Ultimately, we look at the strategic importance of Africa and we have no option but to be involved. When we look at the unique capabilities of the military and the emphasis being placed on security-force assistance, it is clear that we can and we must be involved. When we look at what the Africans require and what they have expressed as their needs, we need to be involved over the long term. Sustained security engagement. And in order to help the Africans ultimately achieve their goal of providing for their own capacity in their security realm, we must do it in fully integrated and coordinated and cohesive ways with other parts of our government, with other international partners and with others who have an interest in stability on the continent of Africa.

I have taken all the time that I want to take for this piece of it, and I'd like to leave a little bit of time, now, for entertaining some questions from you. But thank you for listening to a bit of how we have seen the evolution of the command over these, now, almost three years, where we've moved from a command having to justify and explain to a command that is seen in no uncertain terms as a command that, first, listens to what our African partners say, that, second, does things, at least from the standpoint of the goal, as a coherent effort with other partners -- our U.S. government partners, our international partners and other, non-government partners who have an interest in stability -- and doing it in a way that recognizes that this is, indeed, a long-term, sustained requirement.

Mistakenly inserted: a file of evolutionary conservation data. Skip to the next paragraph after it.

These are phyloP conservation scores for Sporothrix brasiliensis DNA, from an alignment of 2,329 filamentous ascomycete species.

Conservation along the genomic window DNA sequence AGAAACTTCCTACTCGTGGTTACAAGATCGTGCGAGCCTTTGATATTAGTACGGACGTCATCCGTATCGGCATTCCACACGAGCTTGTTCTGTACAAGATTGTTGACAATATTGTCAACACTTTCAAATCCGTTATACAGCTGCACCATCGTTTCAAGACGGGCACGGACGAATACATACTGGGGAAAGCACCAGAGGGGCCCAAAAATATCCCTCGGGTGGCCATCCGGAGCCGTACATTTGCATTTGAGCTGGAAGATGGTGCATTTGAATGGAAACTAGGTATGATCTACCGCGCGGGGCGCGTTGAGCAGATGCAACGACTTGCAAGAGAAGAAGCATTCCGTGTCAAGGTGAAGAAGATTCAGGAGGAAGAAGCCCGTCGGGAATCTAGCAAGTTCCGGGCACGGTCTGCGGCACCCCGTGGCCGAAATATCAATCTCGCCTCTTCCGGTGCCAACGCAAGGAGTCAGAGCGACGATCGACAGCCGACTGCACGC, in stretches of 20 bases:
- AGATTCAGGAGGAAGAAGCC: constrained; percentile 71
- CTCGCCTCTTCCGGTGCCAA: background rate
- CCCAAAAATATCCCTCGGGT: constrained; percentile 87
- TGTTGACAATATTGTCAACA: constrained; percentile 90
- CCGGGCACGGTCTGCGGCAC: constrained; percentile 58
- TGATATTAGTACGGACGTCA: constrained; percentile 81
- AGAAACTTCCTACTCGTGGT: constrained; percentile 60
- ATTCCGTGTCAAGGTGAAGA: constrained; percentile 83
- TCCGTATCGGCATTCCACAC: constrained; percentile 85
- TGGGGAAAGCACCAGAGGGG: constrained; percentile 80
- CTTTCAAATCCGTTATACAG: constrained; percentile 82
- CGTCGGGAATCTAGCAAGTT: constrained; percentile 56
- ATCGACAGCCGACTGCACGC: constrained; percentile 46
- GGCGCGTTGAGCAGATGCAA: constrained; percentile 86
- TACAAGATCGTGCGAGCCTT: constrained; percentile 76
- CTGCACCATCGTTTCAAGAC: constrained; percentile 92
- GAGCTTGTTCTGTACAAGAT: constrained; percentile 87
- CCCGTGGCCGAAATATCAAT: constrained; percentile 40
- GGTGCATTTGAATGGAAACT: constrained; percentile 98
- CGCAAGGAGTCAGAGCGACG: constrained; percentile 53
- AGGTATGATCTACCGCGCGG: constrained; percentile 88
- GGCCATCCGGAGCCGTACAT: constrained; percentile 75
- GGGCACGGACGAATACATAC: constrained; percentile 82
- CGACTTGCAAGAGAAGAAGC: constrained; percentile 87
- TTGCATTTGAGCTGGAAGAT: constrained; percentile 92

But to do otherwise, we would certainly not be pursuing our national interests or the interests of our partners and friends on the continent of Africa. Thanks very much for listening to me and happy to have this opportunity to be in front of you again. Thanks very much. (Applause.)

MS. COOKE: Do you want me to pick out some questions?

GEN. WARD: Yes, I'm going to leave it to you, Jennifer.

MS. COOKE: Okay, alrightey. Okay, the lady in the green there. If you could identify yourself and wait for the microphone.

Q: Thank you. I'm Sandra Erwin with National Defense magazine. General, I wanted to ask you about the influence of China in Africa. We hear a lot about their growing influence over there, and I was just wondering if you can talk about what you have seen personally, in terms of what influence they're having. And would you foresee China being a partner to the U.S. in some areas where you may have common interests and common goals?